articles | 22 October 2017

Cooperative Bank explores more radical solutions to reduce NPLs, CEO says

The Cooperative Cyprus Bank (CCB) is exploring “more radical solutions” in a bid to achieve a swifter reduction of the non-performing loans (NPLs) weighing on its balance sheet, the CCB’s Chief Executive Officer Nicolas Hadjiyiannis said in an interview with the Cyprus News Agency (CNA).

Hadjiyiannis acknowledged that the tool of loan restructurings alone, given the time necessary for a restructured NPL to return to the performing loan book as well as the CCB’s mainly retail loan portfolio, is not enough and so the bank is considering other solutions.

“Given the process to declassify a non- performing loan, the tool of loan restructurings alone is not enough. We need to manage these loans that are in deep arrears and to find more radical solutions,” he said.

The CCB’s NPLs by end-June 2017 amounted to €7.17 billion, accounting for 59% of its total loan book.

“We are moving towards implementing all available tools, utilising the provisions of the banks, as Cypriot banks have accumulated significant provisions to deal with the essence of the problem,” he added.

Hadjiyiannis said the Cypriot banks have submitted their NPL reduction strategies to the European Central Bank, adding these plans include “a radical reduction in absolute numbers.”

“Therefore… the coming short to medium term period will have a catalytic importance for the solution of the problem,” he said.

Hadjiyiannis said the Cooperative Sector lost time in reducing its massive non-performing loan book, due to the merger of the 93 separate credit institutions in to a single entity. The merger was part of the preconditions for the injection of €1.67 billion of bailout money to plug its capital shortfall paid by the government in 2014.

Commenting on the decline of loan restructurings in the first half of 2017, Hadjiyiannis said the bank was faced with increased work load due to the legal merger that has been concluded in early 2017.

However, he added that the bar has been set high for the whole of the year both concerning loan restructurings and NPL reduction.

“We aim at achieving some hundreds of millions in NPL reduction, using all the weapons at our disposal, write offs, debt to asset swaps, full repayments, write downs, (the reduction of a loan’s book value without exonerating the borrower from the debt),” he added.

Asked why the CCB has failed to engage in debt to asset swaps (DBAs) so far, Hadjiyiannis said the bank was building the necessary infrastructure and a specialised unit to deal with such assets.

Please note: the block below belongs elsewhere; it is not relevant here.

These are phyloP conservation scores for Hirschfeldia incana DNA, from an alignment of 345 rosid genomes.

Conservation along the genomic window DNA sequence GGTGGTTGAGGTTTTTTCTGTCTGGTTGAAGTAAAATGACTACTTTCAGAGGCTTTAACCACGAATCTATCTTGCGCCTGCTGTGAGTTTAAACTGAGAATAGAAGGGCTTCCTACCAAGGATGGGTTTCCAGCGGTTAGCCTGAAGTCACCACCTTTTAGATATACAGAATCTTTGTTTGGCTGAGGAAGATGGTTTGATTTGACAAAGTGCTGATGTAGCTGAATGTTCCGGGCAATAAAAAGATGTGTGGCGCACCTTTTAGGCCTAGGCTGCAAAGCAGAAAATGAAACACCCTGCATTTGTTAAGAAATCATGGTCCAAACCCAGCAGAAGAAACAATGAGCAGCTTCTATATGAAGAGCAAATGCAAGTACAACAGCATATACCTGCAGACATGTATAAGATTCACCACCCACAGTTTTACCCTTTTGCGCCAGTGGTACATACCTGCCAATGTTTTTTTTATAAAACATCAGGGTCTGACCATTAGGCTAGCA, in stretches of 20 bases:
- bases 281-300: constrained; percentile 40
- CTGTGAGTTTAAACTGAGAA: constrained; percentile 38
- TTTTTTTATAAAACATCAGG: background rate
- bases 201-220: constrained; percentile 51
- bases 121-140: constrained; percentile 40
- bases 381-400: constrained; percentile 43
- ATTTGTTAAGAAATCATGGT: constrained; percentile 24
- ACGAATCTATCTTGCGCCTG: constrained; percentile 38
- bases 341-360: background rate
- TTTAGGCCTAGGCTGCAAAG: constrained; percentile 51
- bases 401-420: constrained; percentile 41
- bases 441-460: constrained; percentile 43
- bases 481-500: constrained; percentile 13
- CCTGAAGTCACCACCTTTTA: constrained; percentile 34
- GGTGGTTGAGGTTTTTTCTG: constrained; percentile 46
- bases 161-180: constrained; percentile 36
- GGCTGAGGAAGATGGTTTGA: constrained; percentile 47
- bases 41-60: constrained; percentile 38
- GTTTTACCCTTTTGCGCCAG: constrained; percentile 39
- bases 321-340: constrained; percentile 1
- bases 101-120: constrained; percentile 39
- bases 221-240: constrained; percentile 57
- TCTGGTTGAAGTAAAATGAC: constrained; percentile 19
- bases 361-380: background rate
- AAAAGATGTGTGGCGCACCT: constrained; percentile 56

But he said the bank “is careful not to transfer the problem from one part of the balance sheet to the other.”

By assuming real estate, you reduce the NPLs ratio but you also assume risks related with the real estate market and on how you will dispose of these assets, he said.

He also noted DBAs are more complex and more lengthy due to the banks loan book which mostly concerns retail loans.

According to a report, the CCB has produced an ambitious strategy for the next five years, including reducing NPLs by 2.7 billion, writing off 2 billion of loans and raising coverage ratio to 67% from 47% in end-June 2017.

“These targets are absolutely compatible with what needs to be done. It is not acceptable nor financially sound the banks to carry these weights on their balance sheet in the next five years,” Hadjiyiannis said and added: Therefore, we need to find solutions so that the (NPL) rate declines to a certain point, or to vanish all together, we say we should to reduce it to a level acceptable by European standards.”

The CCB CEO said the deal reached with Spanish asset management firm, Altamira, will help to achieve these targets. The agreement concerns the management of the CCB’s total non- performing loan book as well as real estate amounting €500 million.

“We believe that Altamira has the experience, the expertise and will provide the strategic management of this large part of our balance sheet and will be able to utilise all solutions necessary to bring about this reduction (in NPLs),” he said.

On the planned capital raise, Hadjiyiannis said this will allow the state-owned bank to return to the private sector, noting that the capital raise is envisaged in the agenda 2022.

“Our targets will be rendered more doable with the capital raise in 2018 and will strengthen our balance sheet,” he said.

Asked whether the Cypriot banks will be called on to raise capital in 2018 given the increased regulatory requirements concerning risk management, Hadjiyiannis said raising capital is up to the banks policies and also market conditions.

But he pointed out that maintaining high levels of NPLs requires increased capital buffers.

“Surely as long as we have the problem of high NPLs we will see these buffers, be they capital or accumulated provisions, to rise constantly,” he concluded.

Source: Cyprus Mail

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